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Saturday, October 3, 2009

Your Baby Can Read (but shouldn't)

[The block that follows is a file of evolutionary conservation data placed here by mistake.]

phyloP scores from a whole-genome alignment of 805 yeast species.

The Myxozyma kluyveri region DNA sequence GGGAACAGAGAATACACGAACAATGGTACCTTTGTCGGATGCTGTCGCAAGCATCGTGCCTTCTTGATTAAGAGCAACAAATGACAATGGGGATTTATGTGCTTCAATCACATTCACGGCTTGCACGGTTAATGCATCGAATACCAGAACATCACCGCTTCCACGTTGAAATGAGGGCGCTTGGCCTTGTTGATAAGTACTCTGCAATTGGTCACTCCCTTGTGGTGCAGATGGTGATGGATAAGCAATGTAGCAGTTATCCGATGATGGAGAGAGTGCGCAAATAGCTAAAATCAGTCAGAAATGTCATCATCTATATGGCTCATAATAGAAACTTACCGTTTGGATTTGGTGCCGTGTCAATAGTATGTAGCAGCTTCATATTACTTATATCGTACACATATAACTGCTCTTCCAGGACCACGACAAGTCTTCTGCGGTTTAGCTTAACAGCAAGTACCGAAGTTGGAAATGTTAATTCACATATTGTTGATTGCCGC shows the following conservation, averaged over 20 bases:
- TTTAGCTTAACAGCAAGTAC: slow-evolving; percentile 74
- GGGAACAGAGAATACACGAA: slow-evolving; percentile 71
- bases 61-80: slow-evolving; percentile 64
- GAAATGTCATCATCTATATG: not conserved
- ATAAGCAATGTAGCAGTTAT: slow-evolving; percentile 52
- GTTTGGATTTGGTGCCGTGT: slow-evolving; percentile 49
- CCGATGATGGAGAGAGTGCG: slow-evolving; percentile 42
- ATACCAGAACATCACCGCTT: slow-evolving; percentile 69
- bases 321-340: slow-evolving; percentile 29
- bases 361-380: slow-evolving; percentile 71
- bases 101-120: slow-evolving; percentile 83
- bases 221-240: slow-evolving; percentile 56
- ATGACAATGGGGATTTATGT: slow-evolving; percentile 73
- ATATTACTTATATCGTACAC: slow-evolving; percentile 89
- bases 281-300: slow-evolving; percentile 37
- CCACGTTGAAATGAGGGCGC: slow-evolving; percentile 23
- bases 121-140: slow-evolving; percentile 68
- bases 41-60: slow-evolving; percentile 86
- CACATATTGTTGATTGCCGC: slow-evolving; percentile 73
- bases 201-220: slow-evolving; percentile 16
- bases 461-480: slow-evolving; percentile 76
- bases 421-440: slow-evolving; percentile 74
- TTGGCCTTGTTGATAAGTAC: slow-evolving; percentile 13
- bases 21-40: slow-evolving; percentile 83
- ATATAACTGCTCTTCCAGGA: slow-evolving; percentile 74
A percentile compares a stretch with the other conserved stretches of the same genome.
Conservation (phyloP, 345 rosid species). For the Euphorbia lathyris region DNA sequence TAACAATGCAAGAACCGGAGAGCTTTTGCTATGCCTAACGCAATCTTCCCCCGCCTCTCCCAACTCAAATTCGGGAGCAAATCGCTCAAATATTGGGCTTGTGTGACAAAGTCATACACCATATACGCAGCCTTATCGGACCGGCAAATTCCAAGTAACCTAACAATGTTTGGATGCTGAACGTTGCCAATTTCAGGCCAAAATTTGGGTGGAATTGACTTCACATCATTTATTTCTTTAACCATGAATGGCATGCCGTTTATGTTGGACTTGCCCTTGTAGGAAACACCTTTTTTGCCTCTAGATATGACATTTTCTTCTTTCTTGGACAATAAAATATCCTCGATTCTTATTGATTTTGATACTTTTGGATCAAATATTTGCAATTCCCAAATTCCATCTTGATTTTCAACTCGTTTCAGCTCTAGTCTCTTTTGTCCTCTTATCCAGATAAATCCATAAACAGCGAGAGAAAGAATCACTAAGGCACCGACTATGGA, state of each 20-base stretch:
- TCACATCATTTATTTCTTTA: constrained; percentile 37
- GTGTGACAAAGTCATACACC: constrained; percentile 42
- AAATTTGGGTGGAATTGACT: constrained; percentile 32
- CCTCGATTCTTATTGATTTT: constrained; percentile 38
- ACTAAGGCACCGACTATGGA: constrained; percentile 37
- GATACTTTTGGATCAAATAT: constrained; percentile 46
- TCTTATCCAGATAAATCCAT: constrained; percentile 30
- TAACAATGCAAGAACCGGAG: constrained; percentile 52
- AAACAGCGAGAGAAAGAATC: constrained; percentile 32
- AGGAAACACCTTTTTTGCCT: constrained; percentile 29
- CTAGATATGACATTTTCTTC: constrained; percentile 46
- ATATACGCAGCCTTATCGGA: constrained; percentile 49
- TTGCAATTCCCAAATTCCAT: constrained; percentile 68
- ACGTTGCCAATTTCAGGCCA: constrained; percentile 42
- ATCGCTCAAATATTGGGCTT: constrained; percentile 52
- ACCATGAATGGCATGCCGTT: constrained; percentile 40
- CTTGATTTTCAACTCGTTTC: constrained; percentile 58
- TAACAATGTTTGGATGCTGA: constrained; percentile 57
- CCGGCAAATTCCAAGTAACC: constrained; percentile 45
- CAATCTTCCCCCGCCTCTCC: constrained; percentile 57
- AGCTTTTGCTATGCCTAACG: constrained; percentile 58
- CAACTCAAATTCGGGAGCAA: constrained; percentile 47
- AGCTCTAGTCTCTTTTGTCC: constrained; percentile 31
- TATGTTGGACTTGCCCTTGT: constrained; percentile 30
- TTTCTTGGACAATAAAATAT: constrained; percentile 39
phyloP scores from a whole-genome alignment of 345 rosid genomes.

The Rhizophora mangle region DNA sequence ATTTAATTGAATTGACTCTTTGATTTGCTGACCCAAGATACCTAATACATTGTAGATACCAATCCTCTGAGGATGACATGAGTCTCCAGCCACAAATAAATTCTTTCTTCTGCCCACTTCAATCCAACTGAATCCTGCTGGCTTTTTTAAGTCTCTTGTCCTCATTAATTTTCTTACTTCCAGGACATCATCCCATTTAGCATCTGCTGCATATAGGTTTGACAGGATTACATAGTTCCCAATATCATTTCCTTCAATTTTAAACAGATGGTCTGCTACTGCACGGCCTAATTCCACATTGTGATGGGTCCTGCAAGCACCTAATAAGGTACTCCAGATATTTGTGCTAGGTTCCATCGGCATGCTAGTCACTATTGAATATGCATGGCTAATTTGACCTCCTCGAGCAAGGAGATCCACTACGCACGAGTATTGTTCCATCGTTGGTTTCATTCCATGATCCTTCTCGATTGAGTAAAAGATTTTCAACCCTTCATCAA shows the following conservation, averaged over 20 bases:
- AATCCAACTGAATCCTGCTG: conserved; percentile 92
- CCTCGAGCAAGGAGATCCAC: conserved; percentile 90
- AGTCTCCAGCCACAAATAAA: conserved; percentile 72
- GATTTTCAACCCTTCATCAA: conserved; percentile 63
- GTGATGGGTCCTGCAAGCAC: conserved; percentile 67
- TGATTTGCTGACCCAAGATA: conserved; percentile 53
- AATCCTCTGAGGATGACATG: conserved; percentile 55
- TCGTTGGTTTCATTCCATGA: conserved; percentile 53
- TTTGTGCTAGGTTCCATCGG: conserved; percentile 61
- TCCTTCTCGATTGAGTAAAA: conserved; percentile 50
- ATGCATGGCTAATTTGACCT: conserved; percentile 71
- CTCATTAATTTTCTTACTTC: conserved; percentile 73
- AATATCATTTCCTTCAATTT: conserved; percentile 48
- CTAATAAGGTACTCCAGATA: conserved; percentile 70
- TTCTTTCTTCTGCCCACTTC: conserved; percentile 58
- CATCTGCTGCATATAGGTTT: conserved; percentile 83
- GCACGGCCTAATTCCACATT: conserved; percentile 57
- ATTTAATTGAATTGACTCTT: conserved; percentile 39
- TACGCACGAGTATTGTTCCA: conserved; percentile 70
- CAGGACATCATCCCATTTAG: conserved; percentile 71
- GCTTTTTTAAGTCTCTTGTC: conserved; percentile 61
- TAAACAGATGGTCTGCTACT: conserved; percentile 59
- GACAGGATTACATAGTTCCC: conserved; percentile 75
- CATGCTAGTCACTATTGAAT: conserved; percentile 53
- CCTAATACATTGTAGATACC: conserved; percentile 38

Am I the only one who keeps hearing ads on the radio and tv for programs that will help teach your baby (yes, I repeat BABY) how to read? I've also had a couple of moms in my baby classes in the last year ask me my opinion on these programs. Although I usually feel like I am pretty good at giving a semi-unbiased answer to moms when they ask me questions..... I just can't on this one. I STRONGlY disagree with teaching an infant how to read with these crazy canned flash cards (or videos). However, I believe that most parents who use these programs are really good parents who are just being lead astray by misleading advertising and societal pressures. Even if these programs can teach a baby to read off words on a flash card, they have absolutely no context to help this to be beneficial. There is no good research to show that these programs would have any long term benefit on infants/toddlers, and in fact, most good research would tell you to avoid these programs like the plague (well, maybe not like the plague... but maybe like you would avoid having stomach issues in a foreign country). The fact that we try to teach tiny infants to read... is so telling of how many parents today are pushing their kids to achieve earlier and earlier. I know that as a parent, it is worrisome to think that maybe your kids are going to be behind or not be given the right experiences that they need to thrive. I remember when Sofia was a toddler, there was a mom who proudly told me that her 22 month old daughter could say 454 (or something like that) words. She wondered how many words Sofia could say, and I had no idea. I hadn't realized that it would be necessary to keep track so that we could all compare... but I knew that it wasn't 400 something.